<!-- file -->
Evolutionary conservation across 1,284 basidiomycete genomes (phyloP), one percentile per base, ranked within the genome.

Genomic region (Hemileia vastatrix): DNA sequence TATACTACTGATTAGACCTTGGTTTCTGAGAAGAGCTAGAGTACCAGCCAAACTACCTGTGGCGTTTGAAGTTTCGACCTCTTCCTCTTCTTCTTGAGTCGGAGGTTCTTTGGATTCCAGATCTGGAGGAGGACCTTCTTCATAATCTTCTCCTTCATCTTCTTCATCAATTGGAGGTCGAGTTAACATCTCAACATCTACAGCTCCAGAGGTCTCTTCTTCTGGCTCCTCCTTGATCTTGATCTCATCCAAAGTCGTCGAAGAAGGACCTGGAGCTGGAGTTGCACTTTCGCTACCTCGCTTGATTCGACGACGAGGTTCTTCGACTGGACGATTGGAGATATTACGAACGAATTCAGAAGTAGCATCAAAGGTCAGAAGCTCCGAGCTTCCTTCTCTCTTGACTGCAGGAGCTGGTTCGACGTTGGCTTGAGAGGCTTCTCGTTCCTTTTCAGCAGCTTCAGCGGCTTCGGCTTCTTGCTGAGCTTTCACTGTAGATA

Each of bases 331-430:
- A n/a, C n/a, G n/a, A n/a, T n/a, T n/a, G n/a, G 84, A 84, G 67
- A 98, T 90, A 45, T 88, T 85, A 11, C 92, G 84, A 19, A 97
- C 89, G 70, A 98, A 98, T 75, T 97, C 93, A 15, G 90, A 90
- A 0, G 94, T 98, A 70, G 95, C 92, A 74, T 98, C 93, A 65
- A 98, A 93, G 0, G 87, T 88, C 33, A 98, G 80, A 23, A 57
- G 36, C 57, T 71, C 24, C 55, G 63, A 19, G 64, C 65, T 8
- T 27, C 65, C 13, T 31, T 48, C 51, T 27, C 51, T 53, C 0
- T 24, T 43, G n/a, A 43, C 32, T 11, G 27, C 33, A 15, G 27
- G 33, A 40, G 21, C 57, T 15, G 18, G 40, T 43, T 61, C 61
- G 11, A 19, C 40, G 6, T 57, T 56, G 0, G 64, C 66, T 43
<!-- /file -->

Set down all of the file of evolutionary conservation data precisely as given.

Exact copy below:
Evolutionary conservation across 1,284 basidiomycete genomes (phyloP), one percentile per base, ranked within the genome.

Genomic region (Hemileia vastatrix): DNA sequence TATACTACTGATTAGACCTTGGTTTCTGAGAAGAGCTAGAGTACCAGCCAAACTACCTGTGGCGTTTGAAGTTTCGACCTCTTCCTCTTCTTCTTGAGTCGGAGGTTCTTTGGATTCCAGATCTGGAGGAGGACCTTCTTCATAATCTTCTCCTTCATCTTCTTCATCAATTGGAGGTCGAGTTAACATCTCAACATCTACAGCTCCAGAGGTCTCTTCTTCTGGCTCCTCCTTGATCTTGATCTCATCCAAAGTCGTCGAAGAAGGACCTGGAGCTGGAGTTGCACTTTCGCTACCTCGCTTGATTCGACGACGAGGTTCTTCGACTGGACGATTGGAGATATTACGAACGAATTCAGAAGTAGCATCAAAGGTCAGAAGCTCCGAGCTTCCTTCTCTCTTGACTGCAGGAGCTGGTTCGACGTTGGCTTGAGAGGCTTCTCGTTCCTTTTCAGCAGCTTCAGCGGCTTCGGCTTCTTGCTGAGCTTTCACTGTAGATA

Each of bases 331-430:
- A n/a, C n/a, G n/a, A n/a, T n/a, T n/a, G n/a, G 84, A 84, G 67
- A 98, T 90, A 45, T 88, T 85, A 11, C 92, G 84, A 19, A 97
- C 89, G 70, A 98, A 98, T 75, T 97, C 93, A 15, G 90, A 90
- A 0, G 94, T 98, A 70, G 95, C 92, A 74, T 98, C 93, A 65
- A 98, A 93, G 0, G 87, T 88, C 33, A 98, G 80, A 23, A 57
- G 36, C 57, T 71, C 24, C 55, G 63, A 19, G 64, C 65, T 8
- T 27, C 65, C 13, T 31, T 48, C 51, T 27, C 51, T 53, C 0
- T 24, T 43, G n/a, A 43, C 32, T 11, G 27, C 33, A 15, G 27
- G 33, A 40, G 21, C 57, T 15, G 18, G 40, T 43, T 61, C 61
- G 11, A 19, C 40, G 6, T 57, T 56, G 0, G 64, C 66, T 43